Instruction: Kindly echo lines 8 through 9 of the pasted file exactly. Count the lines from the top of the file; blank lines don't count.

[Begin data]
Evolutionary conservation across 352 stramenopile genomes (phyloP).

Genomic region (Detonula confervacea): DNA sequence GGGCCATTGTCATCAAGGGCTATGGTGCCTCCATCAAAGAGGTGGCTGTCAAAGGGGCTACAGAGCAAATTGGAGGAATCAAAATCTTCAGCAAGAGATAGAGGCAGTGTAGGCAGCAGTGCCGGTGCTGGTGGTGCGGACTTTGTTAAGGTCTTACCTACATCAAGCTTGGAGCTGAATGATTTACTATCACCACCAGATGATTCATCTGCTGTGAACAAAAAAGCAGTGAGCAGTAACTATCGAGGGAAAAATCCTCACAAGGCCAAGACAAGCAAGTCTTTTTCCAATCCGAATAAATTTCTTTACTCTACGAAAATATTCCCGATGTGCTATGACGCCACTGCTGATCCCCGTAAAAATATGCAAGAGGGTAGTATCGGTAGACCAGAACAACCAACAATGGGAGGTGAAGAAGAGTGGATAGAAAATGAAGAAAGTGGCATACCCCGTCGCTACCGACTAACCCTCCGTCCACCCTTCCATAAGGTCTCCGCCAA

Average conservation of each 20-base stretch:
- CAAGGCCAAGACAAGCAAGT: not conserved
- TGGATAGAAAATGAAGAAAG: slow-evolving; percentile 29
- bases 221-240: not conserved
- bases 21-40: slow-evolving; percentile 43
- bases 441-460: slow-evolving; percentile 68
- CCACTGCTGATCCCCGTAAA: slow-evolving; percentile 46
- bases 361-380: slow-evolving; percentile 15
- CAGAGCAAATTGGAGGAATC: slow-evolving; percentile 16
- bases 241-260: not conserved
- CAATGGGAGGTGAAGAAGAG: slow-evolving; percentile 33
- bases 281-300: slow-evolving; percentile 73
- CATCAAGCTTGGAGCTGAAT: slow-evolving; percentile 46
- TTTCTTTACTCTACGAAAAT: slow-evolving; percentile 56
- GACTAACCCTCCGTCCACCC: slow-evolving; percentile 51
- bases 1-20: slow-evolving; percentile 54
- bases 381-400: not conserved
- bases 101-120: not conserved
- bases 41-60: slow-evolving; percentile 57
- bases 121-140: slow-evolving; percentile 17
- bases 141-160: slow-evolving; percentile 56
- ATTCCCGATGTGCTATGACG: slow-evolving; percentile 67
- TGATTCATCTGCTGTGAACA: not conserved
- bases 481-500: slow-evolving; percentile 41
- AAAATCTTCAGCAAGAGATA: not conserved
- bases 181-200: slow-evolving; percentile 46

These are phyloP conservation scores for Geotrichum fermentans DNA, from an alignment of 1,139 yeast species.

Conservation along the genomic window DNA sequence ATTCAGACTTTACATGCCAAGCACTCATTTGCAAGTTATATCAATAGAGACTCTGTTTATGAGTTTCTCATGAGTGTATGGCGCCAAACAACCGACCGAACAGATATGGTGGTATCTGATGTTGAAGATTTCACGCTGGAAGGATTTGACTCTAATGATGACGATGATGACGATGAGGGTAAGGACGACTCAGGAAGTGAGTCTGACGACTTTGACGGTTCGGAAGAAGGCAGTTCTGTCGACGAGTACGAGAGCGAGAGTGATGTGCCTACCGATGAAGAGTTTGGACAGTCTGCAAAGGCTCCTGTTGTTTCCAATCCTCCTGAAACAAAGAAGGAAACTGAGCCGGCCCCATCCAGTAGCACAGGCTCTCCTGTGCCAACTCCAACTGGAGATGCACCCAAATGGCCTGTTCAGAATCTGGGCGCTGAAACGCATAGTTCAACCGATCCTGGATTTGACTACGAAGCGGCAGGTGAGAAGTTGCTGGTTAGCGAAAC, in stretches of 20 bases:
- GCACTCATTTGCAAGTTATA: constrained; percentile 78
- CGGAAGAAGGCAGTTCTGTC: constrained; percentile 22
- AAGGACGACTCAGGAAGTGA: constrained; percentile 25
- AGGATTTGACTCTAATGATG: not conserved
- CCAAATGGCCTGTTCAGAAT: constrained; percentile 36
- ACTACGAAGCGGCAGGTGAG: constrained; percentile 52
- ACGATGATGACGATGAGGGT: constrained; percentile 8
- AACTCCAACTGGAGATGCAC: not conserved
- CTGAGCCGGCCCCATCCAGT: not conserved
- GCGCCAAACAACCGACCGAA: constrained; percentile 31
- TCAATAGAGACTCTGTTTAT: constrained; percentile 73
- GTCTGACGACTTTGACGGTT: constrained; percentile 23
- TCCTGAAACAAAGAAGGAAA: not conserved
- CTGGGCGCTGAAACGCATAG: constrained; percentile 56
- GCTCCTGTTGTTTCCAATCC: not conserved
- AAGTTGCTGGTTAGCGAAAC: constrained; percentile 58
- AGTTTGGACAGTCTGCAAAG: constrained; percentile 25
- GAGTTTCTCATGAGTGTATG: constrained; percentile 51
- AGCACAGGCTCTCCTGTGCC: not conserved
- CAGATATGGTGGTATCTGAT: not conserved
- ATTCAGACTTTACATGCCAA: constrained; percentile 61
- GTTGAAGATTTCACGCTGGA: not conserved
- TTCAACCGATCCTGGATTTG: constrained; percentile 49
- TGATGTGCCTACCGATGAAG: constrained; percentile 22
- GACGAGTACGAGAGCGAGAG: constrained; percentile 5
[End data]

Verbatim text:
- bases 441-460: slow-evolving; percentile 68
- CCACTGCTGATCCCCGTAAA: slow-evolving; percentile 46